The Creation of Leatherstocking. It was Coopers next novel, The Pioneers (1823), that established him as a successful American author. The Pioneers is set in Templeton, on the shores of Lake Otsego, in the late eighteenth century. Cooper describes the areas as a onetime primeval forest being developed into a village. The novels fundamental conflict is played out between the towns founder, Judge Temple, a Christian gentleman and proprietor of a large tract of land, and Natty Bumppo, also known as Leatherstocking, a hunter and trapper who has lived peacefully with his Indian companion, Chingachgook, on the judges land. Leatherstocking is a man of the forest, a kindred spirit of its wildlife. He is steeped in Indian lore and the moral code of nature and is disgusted by the sometimes senseless and destructive acts of the settlers. Judge Temple is also disgusted, but as a representative of refined society he sees the law as the solution to the excesses of civilization. Thus, when Natty is arrested for killing a single deer out of season, the Judge is forced to sentence him to jail. Leatherstocking chooses to leave the settlement, disappearing into the woods. The novel suggests that Judge Temple is right to apply the law and it also warns that the wilderness must not be sacrificed in the westward march of American civilization.

Nattys Youth and Death. After writing a novel of the sea, The Pilot (1824), and a second American Revolution novel, Lionel Lincoln (1825), Cooper returned to the adventures of Leatherstocking in The Last of the Mohicans (1826) and The Prairie (1827). Both novels examine the moral implications of Westward expansion. The Last of the Mohicans is set in 1757, when Leatherstocking, here known as Hawkeye, is a young man. The novel is primarily an adventure tale set in the wilderness during the French and Indian War. Hawkeye, more so than any of the white characters in the book, respects the wilderness and understands the Indians who live there. He warns the white characters (and by extension, Coopers white readers) of their arrogance: If you judge of Indian cunning by the rules you find in books, or by white sagacity, they will lead you astray, if not to your death. Hawkeyes humility and virtue allow him to survive in the wilderness. However, as we know from the end of The Pioneers, neither Natty nor the Indians will flourish for long. The Prairie, which portrays Leatherstocking at eighty, completes the cycle begun by the first two novels. The process of expansion has continued into the Great Plains, and the squatters and trappers who lead the way are lawless and reckless, possessing little regard for either law or nature. In his old age Leatherstocking has achieved the necessary virtue and discipline to live free, but he is pursued into the wilderness by those who, as Judge Temple once feared, abuse freedom. At the end of the novel Leatherstocking dies quietly, standing upright and calling out to his maker, Here! His grave is guarded by Pawnee Indians as the spot where a just White-man sleeps.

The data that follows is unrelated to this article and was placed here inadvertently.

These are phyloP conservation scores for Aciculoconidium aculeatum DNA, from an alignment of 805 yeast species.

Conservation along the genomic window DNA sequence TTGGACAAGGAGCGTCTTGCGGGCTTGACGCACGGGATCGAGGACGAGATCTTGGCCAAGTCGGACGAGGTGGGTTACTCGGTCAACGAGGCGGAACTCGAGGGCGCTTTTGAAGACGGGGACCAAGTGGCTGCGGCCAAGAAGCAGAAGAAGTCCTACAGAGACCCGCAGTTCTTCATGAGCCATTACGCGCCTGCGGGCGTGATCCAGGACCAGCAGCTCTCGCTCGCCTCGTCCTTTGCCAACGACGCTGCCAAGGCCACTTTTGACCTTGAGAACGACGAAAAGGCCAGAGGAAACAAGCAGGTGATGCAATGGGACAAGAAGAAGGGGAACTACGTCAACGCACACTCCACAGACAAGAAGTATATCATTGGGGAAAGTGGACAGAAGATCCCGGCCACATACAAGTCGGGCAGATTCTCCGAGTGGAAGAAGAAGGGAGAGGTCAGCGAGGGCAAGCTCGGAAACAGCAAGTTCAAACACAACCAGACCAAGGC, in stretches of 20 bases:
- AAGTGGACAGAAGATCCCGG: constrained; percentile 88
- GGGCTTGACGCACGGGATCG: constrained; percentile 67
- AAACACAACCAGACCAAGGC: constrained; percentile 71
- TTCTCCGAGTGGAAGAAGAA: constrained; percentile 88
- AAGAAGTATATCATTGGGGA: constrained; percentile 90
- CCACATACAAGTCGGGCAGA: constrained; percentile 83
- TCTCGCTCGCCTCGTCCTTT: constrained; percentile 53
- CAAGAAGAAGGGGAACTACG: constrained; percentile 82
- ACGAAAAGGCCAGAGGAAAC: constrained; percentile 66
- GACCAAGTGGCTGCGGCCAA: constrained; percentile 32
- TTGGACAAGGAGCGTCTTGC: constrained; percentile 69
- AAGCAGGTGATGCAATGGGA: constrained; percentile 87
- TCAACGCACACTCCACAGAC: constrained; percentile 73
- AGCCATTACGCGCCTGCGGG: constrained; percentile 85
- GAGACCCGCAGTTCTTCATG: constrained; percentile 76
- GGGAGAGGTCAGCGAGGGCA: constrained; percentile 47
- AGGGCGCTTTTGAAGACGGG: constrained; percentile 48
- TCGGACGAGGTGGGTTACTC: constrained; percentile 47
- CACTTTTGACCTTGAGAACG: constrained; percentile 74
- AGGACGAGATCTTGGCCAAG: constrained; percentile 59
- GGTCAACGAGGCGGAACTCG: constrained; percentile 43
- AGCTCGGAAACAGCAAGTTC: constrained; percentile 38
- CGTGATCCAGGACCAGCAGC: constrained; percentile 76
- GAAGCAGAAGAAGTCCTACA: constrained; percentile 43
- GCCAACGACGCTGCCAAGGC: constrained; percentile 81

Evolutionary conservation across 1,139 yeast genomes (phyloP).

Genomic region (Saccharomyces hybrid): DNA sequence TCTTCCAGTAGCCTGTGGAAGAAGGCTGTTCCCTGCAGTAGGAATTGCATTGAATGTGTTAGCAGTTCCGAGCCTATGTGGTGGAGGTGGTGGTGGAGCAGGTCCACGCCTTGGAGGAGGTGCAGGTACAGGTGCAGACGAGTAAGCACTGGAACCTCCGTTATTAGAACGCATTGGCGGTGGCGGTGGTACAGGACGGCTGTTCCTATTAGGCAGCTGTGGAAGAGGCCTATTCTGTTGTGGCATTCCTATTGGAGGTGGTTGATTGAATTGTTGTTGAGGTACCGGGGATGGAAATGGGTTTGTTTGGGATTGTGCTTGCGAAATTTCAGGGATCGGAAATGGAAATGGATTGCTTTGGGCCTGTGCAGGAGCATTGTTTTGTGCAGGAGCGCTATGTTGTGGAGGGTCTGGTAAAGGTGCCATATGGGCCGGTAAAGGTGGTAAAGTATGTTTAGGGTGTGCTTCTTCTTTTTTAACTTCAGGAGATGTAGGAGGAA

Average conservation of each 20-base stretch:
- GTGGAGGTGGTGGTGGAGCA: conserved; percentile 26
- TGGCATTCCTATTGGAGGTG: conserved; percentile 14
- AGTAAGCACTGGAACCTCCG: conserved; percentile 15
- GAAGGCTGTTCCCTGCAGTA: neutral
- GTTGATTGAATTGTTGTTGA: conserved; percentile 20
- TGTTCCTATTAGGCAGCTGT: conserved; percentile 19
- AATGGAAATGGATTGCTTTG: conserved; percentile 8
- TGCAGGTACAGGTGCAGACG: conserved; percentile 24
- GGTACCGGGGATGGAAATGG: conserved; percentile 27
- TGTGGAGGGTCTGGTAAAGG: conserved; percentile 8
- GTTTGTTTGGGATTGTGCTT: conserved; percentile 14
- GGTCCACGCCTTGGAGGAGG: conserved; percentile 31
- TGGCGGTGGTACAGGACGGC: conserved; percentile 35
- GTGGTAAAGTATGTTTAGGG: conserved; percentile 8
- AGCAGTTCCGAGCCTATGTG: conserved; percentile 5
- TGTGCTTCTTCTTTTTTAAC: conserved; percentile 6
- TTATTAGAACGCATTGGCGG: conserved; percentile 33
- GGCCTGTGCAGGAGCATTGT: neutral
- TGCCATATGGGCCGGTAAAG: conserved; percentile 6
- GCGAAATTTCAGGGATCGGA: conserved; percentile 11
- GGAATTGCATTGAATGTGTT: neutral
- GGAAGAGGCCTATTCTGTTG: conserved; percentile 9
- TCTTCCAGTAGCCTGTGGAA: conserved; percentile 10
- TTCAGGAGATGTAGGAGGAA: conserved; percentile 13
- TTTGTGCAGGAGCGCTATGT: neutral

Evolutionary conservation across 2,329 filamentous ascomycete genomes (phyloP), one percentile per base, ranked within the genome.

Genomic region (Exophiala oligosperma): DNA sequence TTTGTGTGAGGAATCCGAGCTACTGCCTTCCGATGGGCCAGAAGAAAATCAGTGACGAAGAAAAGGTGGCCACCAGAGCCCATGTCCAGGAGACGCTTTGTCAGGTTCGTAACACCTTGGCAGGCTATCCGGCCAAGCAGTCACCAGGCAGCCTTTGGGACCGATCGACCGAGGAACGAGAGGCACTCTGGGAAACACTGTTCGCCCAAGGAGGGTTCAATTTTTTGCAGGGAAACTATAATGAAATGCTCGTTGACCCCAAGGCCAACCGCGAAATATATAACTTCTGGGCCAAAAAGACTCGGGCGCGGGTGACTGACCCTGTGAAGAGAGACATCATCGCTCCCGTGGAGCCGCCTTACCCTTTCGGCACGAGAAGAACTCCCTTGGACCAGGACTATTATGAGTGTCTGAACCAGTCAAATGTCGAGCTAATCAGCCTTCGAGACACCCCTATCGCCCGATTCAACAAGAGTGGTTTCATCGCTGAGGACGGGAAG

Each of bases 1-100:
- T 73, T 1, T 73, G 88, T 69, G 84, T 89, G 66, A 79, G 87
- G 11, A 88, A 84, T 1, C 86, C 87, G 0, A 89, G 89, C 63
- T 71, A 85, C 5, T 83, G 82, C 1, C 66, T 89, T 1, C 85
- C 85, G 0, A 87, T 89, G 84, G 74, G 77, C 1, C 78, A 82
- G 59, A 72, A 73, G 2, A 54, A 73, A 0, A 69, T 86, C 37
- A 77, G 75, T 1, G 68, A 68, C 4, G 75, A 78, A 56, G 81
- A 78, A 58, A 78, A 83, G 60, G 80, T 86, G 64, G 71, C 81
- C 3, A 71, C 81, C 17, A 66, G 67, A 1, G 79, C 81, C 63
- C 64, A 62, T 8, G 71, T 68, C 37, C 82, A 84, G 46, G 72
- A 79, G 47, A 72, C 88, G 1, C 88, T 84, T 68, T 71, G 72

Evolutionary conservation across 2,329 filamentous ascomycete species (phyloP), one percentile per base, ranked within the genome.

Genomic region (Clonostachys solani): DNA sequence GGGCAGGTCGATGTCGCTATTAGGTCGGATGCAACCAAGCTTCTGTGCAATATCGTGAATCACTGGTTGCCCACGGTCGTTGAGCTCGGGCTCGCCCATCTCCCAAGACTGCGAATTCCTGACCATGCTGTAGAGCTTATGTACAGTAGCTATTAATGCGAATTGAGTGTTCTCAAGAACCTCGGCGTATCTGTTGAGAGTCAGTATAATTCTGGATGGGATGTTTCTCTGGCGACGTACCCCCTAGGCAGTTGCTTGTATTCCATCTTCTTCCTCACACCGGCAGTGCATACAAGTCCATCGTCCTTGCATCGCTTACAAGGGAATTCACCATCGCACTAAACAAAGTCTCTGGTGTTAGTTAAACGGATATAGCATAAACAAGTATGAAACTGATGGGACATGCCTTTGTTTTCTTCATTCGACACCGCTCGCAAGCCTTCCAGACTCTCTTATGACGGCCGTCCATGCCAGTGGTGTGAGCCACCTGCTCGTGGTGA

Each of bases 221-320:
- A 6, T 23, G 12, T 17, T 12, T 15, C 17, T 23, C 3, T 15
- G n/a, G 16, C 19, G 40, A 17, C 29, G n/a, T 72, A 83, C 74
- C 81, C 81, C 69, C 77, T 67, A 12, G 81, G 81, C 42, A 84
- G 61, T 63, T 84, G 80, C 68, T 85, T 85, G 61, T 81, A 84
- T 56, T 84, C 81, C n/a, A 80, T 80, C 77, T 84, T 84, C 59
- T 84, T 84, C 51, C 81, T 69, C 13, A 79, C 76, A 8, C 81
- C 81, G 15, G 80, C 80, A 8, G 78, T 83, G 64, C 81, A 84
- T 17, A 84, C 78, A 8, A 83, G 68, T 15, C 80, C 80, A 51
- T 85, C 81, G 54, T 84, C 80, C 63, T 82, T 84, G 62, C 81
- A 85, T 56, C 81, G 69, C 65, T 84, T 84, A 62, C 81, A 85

Europe and America. With the publication of The Last of the Mohicans and The Prairie, Cooper enjoyed great success. He was called the American Scott, after the popular British novelist Sir Walter Scott. In 1826 he sailed for Europe, where he visited England, France, Switzerland, Italy, Germany, and Belgium. During his seven-year stay in Europe, Cooper found that many Europeans looked down upon or simply misunderstood America. In addition, he found that many Americans admired Europe, ignoring, he felt, the dangers of aristocracy and monarchy. He wrote Notions of the Americans (1827) in order to correct European misconceptions of America, and a series of novels, most notably, The Bravo (1831), in which he attempted to realistically document European society; but when Cooper returned to America in 1833, he found that America had changed. The rise of Jacksonian democracy, emphasizing, in Coopers view, individualism and commercial gain, threatened the values America had been founded on. In the novels Homeward Bound (1838) and Home as Found (1838) Cooper commented on what he saw as the decay of democratic virtue.